THE U.S. ARMY was the 11th army to fight the Germans in World War II and, like the others, it got some rough treatment the first time out. A battle in February 1943 at an obscure hunk of rock in North Africa named Kasserine Pass saw the Germans land a big initial blow, encircling one American force and driving others from one position to the next in complete disorder. Just as all seemed lost, however, the seemingly vanquished rallied. A few men here and there at first, guided by a handful of field-grade officers, showed heart as American defenses gradually coalesced, stiffened, and finally halted the Germans.
All’s well that ends well, in other words. And yet the battle bit deep into the U.S. Army’s psyche, instilling a “Kasserine complex”: an insecurity about the army’s fighting qualities. The Kasserine complex reappeared in September 1943 during the Salerno landing, where a German counterattack almost threw the American force back into the sea, and reared its head in December 1944 in the Ardennes, where the Battle of the Bulge opened with the Germans smashing an entire U.S. infantry division—the unfortunate 106th.
Even the U.S. Army’s eventual victory in the war, which should have killed all doubts, didn’t end its Kasserine complex. The decades after 1945 witnessed the rise of a fascination, even identification, with the army’s former opponent. The Wehrmacht’s combat operations became a kind of gold standard for the U.S. Army, which seemed convinced that the Germans embodied a unique “genius for war,” as one book put it. American officials interrogated hundreds of German officers, many in custody for war crimes, about their battlefield techniques, and commissioned them to write reports on all aspects of warmaking, from “operations of encircled forces” and “Russian combat methods” to “German defense tactics against Russian breakthroughs.”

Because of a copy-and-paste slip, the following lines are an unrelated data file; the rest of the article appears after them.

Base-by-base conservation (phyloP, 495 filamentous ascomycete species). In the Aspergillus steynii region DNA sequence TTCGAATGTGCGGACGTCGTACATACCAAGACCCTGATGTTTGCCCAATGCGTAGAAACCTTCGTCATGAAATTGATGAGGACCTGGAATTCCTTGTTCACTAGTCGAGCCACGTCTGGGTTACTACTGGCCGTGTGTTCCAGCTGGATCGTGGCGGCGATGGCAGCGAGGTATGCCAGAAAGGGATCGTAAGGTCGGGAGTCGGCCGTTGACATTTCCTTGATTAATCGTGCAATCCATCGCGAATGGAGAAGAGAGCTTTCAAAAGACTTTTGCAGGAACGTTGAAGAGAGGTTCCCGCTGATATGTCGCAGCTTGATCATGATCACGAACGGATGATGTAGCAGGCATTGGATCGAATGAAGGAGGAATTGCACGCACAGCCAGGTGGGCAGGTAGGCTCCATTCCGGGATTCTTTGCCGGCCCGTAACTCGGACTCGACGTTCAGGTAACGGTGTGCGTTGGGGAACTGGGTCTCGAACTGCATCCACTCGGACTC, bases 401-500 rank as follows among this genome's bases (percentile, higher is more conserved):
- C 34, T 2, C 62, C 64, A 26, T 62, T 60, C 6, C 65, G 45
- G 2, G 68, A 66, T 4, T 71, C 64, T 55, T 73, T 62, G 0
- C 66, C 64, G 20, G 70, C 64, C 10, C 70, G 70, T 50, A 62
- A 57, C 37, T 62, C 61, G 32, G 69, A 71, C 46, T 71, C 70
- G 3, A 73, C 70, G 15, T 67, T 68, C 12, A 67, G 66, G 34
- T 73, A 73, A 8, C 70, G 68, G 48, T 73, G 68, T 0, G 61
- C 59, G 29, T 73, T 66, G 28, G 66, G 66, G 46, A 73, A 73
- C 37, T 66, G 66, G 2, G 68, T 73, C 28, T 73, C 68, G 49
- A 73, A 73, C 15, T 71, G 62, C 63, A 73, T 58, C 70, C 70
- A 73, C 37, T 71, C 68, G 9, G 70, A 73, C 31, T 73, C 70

Equally fascinating to the U.S. Army were German generals’ memoirs. Lost Victories by Erich von Manstein, Panzer Leader by Heinz Guderian, Panzer Battles by Friedrich von Mellenthin, and many more won wide readership. Not only did they seem to embody that German genius, they also spoke to an American officer corps with a new mission: defending Europe against Soviet aggression. After all, who had more experience fighting the Red Army than the Wehrmacht?
The peak of German worship came in the 1980s. Emerging from its post-Vietnam hangover and rededicated to large-scale conventional warfare, the U.S. Army devised a new doctrine, AirLand Battle. Featuring heavy mechanized forces and starring the new M1 Abrams tank, AirLand Battle was nothing less than an attempt to recreate the blitzkrieg. The “new” doctrine swept the field in 1991 in Operation Desert Storm, smashing the Iraqi army and liberating Kuwait in four days with minimal casualties. The doctrine had less success in 2003’s Operation Iraqi Freedom. American and Allied forces swiftly overran Iraq with a small, high-tech force. But that operation then fell victim to a vicious insurgency requiring years to suppress—something that would have seemed mighty familiar to Germans who fought in Yugoslavia or the Soviet Union after 1941.
In the end, the Kasserine complex was senseless. The U.S. Army had no reason to copy the Wehrmacht. For all the Germans’ battlefield strengths, including mobility, fighting power, and aggressive leadership, they were deficient in other areas: logistics, administration, military intelligence—the very disciplines at which Americans are expert. The two armies’ first encounter in World War II might not have satisfied the Americans, but they ultimately prevailed. In the long term, the U.S. Army should have left Kasserine where it belonged: to the pages of a history long since closed.